A film theater in Jaffa said Wednesday that it intends to hold a screening of “Farha”, a film depicting scenes of IDF soldiers mercilessly executing a Palestinian family.
The Al Saraya theater’s decision to screen it, drew criticism from Culture and Sports Minister Hili Tropper, who called to “reevaluate funding of a cultural institute willing to screen ‘Farha.’”
As a result, Finance Minister Avigdor Liberman instructed his office to work in order to stop the theater from continuing to receive funding.
The film is set to be available for streaming on Netflix from December 1.
“I find it baffling that Netflix chose to stream a film whose purpose is to show a false and inciting narrative against IDF soldiers,” Liberman said. "But, for a cultural institute in Israel to choose to screen it is unacceptable, and it needs to be exempted from funding in whatever way is necessary in order to attempt and prevent the screening of the movie.”
He added: “Israel is a place to showcase Israeli and international artistic creations, but it will not allow besmirching of the IDF and other security forces that work tirelessly to protect everyone in the country.”
Numerous posts on social media backed the Al Saraya theater’s decision, writing that “Jaffa is located in Palestine”.
“I was made aware that the Al Saraya theater in Jaffa intends to screen the film this evening,” Trooper said on Wednesday. “The decision of a theater supported by Israel to screen a film which according to reports, depicts falsehoods against IDF troops is especially upsetting.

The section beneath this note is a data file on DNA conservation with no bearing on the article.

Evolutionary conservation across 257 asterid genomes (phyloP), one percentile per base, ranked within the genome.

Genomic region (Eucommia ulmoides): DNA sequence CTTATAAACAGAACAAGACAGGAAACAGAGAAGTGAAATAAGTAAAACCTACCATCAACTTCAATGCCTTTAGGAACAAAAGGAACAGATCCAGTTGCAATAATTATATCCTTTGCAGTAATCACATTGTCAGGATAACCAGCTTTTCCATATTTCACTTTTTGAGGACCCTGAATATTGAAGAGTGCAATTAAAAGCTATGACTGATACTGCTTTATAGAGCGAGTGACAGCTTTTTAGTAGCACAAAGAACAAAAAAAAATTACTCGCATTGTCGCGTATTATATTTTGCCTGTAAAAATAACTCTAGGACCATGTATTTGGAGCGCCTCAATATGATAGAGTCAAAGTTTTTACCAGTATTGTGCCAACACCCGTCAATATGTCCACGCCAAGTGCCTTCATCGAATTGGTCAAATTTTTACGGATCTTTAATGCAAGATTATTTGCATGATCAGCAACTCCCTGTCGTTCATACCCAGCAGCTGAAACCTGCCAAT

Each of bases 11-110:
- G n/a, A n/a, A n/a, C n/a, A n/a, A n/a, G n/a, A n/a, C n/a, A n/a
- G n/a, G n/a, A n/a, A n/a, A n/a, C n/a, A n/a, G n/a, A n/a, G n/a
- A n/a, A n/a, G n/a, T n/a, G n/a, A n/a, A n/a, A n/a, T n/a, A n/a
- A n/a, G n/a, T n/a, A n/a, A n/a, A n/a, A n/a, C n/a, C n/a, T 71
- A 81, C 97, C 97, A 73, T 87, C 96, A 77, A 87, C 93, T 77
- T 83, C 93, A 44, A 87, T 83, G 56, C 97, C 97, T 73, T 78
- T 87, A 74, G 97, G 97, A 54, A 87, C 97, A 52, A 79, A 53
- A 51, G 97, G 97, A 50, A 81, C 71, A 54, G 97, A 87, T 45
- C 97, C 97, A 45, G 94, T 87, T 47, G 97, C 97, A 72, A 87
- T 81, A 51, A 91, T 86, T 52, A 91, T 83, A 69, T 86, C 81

“The fact an Israeli theater provides a stage for lies and tall tales is disgraceful. I call on the theater’s management to rescind its decision.”
Farha, the work of the Jordanian director and writer Darin J. Sallam, has also been chosen to represent Jordan at the 95th Academy Awards to compete in the International Feature Film category in 2023.
The production is inspired by true events and tells a tragic story from the perspective of a 14-year-old Palestinian girl who lives with her father in a small village in Mandatory Palestine in 1948.
Both their lives are shattered when the village comes under attack by Israeli soldiers. In the midst of chaos and horror, Farha’s father locks her in the pantry for her safety before leaving to help defend the village. From cracks in the door, Farha witnesses the events of The Nakba, also known as the Palestinian Catastrophe, befall her village, and the destruction of the life she had dreamt for herself.
Sallam claims the story is based on a young female Palestinian refugee who escaped to Syria in 1948. The Amman-based director led the production in collaboration with supporting bodies from Sweden and Saudi Arabia.
Otzma Yehudit party leader Itamar Ben-Gvir also criticized the film. “The inciting movie set to be released on Netflix proves the world acts in complete hypocrisy against Israel, which has been a victim to terror attacks since before its founding.”
He added: “This cultural engineering should be countered by the Foreign Ministry using public diplomacy and by showing the truth about who’s actually murderous and bloodthirsty. We can’t accept this attempt to advertise falsehoods about Israel to an international audience.”